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Review of 'The Man Who Fell to Earth' 1.3

by Paul Levinson 10 days ago in tv review · updated 9 days ago
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"I've come with a prototype ... "

The Man Who Fell to Earth just keeps getting better and better. The last few minutes of episode 1.3 were the best so far in this very fine series. Faraday tells the audience -- assembled in the narrative and whoever's watching the episode on Showtime or Amazon Prime or any way else on Planet Earth -- "I've come with a prototype for a quantum fusion process," and proceeds to make good on his claim by lighting London up in the night. England swings like a pendulum do.

Faraday is progressing well. He's a big drinker -- of water, which gets him to expel the poison that he took in last week to cure Josiah. Before the hour is over, he and Justin are in London, brought there by Hatch Flood, ousted a few years ago by his sister Sonya from a science tech behemoth, and that's how Faraday got that crucial audience.

At this point, the bad guys seem way behind. Spencer is driven and smart, Lisa seems even smarter, but if this is a battle between the CIA and big tech to get control of the quantum fusion process I don't see how the CIA can overcome the combination of Faraday and Sonya's company unless ... well, I guess unless the CIA got the inscrutable Thomas Newton to work with them, but why would Newton do that? The last we saw he was being tortured by the CIA all those years ago.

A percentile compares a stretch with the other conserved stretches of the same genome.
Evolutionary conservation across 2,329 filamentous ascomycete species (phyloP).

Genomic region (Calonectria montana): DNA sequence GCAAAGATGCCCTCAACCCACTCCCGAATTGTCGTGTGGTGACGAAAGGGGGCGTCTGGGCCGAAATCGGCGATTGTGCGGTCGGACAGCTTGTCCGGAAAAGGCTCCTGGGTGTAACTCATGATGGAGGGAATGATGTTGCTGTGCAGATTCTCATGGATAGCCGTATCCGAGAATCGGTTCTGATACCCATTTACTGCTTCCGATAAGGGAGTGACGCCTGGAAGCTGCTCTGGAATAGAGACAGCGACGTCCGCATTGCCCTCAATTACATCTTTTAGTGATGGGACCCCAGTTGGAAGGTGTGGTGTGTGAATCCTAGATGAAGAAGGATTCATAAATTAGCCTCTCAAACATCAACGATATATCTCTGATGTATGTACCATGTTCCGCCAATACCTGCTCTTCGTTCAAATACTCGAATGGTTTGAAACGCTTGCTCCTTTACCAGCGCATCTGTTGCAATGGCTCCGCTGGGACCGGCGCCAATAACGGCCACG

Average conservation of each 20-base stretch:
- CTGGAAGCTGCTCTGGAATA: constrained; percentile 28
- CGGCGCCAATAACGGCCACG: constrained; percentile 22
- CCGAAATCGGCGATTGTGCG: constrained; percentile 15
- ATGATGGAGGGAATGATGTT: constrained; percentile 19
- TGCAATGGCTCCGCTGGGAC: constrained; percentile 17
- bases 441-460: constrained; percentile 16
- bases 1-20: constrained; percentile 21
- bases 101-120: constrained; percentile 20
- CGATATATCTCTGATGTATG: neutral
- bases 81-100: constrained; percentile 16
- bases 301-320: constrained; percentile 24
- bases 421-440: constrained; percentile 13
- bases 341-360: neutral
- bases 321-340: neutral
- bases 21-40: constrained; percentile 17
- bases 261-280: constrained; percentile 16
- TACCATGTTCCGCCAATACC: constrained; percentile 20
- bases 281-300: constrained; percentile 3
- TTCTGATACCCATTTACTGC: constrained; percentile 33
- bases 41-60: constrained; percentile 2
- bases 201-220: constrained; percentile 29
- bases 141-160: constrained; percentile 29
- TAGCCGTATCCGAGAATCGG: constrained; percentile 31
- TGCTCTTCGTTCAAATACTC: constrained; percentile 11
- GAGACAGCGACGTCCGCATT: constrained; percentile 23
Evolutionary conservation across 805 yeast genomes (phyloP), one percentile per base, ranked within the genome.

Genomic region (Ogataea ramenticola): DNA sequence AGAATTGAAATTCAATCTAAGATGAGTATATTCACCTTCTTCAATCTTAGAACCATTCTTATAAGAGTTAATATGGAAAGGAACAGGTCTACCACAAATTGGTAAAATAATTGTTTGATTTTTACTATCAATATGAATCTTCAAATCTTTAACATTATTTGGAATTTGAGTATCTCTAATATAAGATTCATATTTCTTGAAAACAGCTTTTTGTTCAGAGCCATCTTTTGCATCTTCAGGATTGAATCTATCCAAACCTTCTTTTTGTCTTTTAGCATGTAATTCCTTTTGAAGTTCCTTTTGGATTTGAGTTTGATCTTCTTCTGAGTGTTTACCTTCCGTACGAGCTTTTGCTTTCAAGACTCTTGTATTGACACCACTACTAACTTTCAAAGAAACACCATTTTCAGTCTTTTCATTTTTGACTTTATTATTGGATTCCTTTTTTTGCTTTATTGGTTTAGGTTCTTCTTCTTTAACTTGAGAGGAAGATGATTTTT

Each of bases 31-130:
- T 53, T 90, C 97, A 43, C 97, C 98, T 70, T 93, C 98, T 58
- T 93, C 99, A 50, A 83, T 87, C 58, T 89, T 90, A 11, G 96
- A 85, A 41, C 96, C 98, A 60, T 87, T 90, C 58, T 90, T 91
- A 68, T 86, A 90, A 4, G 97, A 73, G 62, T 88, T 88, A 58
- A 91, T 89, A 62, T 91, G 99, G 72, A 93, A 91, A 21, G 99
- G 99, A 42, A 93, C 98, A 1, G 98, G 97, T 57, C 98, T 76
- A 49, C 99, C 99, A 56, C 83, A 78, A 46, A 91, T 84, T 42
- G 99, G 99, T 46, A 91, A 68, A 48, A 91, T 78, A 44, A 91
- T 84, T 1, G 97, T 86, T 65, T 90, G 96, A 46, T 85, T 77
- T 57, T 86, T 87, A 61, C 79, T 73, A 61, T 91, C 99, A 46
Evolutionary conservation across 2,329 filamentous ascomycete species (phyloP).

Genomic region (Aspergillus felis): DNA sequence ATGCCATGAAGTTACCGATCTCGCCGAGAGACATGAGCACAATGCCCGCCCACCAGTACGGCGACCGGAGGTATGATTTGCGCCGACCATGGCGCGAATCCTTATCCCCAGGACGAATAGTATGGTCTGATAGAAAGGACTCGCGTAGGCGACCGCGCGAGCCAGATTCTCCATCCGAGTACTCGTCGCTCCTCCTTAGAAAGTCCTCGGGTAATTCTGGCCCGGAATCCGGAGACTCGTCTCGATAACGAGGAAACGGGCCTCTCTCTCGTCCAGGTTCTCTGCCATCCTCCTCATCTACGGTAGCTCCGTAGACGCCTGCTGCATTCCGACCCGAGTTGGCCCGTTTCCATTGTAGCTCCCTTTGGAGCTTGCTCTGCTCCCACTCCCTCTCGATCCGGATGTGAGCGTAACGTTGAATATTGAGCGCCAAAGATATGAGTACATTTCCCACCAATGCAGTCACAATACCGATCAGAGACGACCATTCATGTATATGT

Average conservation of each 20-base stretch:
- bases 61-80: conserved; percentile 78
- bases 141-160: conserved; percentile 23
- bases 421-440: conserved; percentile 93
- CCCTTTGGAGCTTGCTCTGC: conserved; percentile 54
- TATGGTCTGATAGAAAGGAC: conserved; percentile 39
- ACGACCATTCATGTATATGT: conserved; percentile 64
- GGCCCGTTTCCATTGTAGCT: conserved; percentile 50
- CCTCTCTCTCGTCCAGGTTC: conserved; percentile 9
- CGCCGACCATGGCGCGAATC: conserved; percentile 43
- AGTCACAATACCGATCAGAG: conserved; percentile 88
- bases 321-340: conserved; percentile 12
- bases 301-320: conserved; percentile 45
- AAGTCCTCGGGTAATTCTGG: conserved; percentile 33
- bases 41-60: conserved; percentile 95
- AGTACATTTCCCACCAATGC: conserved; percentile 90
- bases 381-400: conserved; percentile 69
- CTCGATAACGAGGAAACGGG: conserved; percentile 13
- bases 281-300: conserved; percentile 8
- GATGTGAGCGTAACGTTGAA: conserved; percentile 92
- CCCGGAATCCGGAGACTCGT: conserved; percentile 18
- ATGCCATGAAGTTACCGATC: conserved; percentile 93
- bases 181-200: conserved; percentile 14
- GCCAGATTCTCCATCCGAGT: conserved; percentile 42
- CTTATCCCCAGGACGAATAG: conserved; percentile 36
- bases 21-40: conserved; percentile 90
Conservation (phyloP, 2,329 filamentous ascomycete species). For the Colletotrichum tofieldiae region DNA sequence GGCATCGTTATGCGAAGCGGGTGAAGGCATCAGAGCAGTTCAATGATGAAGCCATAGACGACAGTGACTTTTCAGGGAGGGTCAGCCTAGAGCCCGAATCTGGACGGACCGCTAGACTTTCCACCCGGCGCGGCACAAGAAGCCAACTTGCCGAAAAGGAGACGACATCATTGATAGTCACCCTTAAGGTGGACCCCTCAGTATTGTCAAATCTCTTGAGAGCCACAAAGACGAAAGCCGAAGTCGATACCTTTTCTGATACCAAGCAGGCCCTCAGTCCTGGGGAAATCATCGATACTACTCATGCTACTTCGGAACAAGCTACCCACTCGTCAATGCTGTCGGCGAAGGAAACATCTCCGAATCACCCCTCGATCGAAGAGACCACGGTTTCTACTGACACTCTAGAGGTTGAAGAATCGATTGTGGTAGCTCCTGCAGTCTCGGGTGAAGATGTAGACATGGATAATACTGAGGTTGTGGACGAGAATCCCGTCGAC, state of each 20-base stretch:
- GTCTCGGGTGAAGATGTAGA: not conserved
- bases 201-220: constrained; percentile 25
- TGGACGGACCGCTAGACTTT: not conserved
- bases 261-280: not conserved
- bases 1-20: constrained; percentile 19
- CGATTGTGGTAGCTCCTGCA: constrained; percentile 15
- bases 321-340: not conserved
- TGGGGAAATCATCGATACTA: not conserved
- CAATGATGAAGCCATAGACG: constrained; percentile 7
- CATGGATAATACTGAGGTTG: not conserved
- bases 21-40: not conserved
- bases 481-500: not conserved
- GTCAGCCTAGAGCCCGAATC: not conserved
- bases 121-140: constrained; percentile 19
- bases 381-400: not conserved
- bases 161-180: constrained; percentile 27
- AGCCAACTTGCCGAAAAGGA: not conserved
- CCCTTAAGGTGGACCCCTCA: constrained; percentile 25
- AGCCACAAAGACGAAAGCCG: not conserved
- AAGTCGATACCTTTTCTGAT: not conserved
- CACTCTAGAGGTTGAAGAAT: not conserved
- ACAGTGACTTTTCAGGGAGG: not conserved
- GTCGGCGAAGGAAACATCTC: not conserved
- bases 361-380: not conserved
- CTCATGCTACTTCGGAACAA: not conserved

I'm beginning to think that Newton, the man in The Man Who Fell to Earth in David Bowie's 1976 movie, will be far more than just the foundational character who so far has been hovering around the edges, in effect passing off the narrative to Faraday. The truth is, I didn't quite buy what he told Faraday in episode 1.2. And last night we learned that his failure to complete his mission was not due to his getting "distracted" here on Earth, although I guess you could consider having your face peeled off an extreme kind of distraction. (By the way, that black and white old film reminded me of The Man in the High Castle, just saying. They had color back then, didn't they?) The gist of all of this is that it's not clear that helping Faraday is now Newton's ultimate goal.

Well, there's nothing like keep watching the series to get answers to these and other open questions, and that's exactly what I intend to keep doing. See you back here next week.

first starship to Alpha Centauri

tv review

About the author

Paul Levinson

Paul Levinson's novels include The Silk Code & The Plot To Save Socrates; his LPs Twice Upon A Rhyme & Welcome Up. His nonfiction including Fake News in Real Context, The Soft Edge, & Digital McLuhan have been translated into 15 languages.

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